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Frontinus, Sextus Iulius, ca. 35–103 CE, was a capable Roman civil officer and military commander. Praetor of the city in 70 and consul in 73 or 74, 98 and 100, he was, about the year 76, sent to Britain as governor. He quelled the Silures of Wales, and began to build a road through their territory; his place was taken by Agricola in 78. In 97 he was given the highly esteemed office of Manager of Aqueducts at Rome. He is known to have been an augur, being succeeded by his friend Pliny the Younger.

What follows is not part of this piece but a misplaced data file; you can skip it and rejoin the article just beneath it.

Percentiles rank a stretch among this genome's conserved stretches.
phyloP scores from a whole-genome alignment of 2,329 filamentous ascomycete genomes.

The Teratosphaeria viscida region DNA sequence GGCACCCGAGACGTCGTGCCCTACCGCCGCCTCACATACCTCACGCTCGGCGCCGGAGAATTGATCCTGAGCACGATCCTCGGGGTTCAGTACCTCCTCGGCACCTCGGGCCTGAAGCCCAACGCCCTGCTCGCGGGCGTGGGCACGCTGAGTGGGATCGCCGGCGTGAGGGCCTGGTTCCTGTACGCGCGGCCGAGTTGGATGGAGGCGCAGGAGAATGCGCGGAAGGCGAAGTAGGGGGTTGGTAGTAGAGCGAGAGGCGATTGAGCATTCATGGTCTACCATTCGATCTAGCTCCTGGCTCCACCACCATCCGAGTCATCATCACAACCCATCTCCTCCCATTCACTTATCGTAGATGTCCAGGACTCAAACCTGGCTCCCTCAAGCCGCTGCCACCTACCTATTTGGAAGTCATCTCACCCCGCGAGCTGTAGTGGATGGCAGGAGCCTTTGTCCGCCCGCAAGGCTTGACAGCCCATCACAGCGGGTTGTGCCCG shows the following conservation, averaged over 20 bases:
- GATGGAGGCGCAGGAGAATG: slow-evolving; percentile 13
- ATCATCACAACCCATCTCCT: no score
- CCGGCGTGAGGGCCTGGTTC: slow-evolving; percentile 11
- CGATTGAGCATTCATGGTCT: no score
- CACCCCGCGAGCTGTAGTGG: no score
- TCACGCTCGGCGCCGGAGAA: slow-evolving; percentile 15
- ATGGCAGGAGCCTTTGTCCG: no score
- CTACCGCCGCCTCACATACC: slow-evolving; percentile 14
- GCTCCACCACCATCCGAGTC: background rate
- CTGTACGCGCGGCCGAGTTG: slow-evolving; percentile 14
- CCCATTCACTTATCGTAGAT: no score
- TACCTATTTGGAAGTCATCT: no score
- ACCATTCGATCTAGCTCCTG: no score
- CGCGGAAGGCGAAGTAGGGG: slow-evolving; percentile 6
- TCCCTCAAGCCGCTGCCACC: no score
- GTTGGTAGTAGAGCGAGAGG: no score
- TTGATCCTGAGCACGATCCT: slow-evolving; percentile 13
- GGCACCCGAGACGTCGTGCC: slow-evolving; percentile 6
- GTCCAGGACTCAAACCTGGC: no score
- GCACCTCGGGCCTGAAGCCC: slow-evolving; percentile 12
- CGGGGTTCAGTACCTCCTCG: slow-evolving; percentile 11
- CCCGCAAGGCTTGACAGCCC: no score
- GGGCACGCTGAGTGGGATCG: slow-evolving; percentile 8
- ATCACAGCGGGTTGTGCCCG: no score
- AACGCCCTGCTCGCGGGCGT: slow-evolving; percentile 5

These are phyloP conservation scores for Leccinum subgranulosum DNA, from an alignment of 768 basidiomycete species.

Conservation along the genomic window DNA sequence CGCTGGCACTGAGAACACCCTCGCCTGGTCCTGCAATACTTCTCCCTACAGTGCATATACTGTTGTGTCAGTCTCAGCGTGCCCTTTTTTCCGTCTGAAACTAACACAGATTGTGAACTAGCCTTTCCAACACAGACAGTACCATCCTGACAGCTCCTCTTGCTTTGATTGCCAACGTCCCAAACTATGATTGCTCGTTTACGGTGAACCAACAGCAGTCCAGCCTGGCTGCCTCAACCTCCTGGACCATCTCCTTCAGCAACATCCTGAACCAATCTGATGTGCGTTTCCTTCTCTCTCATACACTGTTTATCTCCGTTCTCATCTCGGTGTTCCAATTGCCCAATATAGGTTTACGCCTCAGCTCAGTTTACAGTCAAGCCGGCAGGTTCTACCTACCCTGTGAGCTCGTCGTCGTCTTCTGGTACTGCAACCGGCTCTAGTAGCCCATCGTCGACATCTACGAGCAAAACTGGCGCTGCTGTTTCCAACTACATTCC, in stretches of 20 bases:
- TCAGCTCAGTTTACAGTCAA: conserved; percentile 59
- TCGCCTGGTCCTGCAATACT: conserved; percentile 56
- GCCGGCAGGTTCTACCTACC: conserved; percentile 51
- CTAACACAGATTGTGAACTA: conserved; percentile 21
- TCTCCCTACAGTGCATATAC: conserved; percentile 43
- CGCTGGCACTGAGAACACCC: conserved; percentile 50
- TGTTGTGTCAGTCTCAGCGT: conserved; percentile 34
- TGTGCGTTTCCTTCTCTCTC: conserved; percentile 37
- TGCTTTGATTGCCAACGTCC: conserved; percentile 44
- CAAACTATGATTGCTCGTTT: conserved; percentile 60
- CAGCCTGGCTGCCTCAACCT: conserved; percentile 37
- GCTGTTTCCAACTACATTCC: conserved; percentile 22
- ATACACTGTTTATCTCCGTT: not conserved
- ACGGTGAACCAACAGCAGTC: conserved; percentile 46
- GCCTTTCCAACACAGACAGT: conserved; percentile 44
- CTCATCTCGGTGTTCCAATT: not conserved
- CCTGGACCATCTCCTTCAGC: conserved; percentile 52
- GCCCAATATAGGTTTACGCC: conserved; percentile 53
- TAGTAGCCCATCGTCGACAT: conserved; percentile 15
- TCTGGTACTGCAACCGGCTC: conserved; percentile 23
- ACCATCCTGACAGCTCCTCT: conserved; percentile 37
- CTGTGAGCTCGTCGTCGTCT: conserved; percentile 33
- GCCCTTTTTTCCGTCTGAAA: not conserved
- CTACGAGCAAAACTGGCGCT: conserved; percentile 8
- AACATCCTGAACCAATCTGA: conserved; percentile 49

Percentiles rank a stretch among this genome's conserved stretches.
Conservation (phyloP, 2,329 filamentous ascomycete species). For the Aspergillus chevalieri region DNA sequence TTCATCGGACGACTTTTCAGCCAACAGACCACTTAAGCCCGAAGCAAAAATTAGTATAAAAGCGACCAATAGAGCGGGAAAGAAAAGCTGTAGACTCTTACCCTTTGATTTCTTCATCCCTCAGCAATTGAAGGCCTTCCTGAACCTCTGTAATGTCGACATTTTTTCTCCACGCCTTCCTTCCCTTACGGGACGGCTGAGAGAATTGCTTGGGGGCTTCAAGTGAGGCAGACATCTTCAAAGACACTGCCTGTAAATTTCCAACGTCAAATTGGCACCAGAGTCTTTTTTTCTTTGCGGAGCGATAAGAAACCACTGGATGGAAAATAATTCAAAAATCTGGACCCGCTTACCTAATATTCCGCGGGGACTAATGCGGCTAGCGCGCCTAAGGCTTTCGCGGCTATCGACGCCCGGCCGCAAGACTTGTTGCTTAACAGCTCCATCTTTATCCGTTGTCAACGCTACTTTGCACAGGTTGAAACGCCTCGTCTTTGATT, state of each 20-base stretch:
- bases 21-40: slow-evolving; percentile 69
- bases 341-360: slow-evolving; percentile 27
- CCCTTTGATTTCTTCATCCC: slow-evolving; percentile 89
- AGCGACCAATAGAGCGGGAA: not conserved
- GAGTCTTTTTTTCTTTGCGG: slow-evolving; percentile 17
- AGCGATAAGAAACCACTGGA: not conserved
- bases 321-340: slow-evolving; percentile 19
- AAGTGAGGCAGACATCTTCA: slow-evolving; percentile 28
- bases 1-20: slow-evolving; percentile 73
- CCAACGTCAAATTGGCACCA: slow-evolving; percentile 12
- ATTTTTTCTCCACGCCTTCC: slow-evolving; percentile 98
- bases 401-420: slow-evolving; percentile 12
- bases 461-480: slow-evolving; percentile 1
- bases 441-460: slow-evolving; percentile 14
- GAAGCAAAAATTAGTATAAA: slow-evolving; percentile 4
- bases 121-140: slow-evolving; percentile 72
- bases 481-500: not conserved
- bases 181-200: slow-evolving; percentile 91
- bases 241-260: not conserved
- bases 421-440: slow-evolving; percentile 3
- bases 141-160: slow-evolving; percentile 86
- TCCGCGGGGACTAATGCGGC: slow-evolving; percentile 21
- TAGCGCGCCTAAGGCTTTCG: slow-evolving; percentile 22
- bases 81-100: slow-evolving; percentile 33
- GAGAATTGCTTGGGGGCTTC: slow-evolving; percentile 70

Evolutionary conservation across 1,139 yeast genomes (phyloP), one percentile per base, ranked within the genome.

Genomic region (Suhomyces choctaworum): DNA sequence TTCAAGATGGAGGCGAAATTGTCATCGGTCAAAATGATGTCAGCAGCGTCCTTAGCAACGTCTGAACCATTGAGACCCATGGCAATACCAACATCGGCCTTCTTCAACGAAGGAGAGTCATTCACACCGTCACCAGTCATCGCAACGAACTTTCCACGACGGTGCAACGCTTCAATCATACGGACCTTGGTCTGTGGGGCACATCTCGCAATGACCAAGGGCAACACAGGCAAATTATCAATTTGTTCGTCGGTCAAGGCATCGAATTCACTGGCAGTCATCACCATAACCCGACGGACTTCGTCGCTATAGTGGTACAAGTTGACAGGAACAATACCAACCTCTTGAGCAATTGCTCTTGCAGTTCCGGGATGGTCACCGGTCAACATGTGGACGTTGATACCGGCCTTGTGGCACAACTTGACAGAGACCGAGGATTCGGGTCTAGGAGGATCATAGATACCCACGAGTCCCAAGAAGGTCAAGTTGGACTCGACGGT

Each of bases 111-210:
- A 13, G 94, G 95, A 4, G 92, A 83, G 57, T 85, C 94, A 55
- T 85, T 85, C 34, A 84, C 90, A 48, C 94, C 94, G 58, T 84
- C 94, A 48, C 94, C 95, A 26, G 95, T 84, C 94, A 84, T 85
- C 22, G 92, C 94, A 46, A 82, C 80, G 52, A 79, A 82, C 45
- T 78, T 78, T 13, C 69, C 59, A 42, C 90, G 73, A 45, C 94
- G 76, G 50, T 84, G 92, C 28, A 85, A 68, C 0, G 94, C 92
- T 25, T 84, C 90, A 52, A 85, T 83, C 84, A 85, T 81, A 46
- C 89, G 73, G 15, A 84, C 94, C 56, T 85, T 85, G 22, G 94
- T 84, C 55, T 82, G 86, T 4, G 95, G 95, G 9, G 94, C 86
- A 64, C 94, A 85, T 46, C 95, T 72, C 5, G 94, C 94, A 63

The two sides of Frontinus’s public career are reflected in his two surviving works. Strategemata (Stratagems), written after 84, gives examples of military stratagems from Greek and Roman history, for the instruction of Roman officers, in three books; the fourth book is concerned largely with military discipline. De Aquis urbis Romae (The Aqueducts of Rome), written in 97–98, gives some historical details and a description of the aqueducts for the water supply of the city, with laws relating to them. Frontinus aimed at being useful and writes in a rather popular style which is both simple and clear.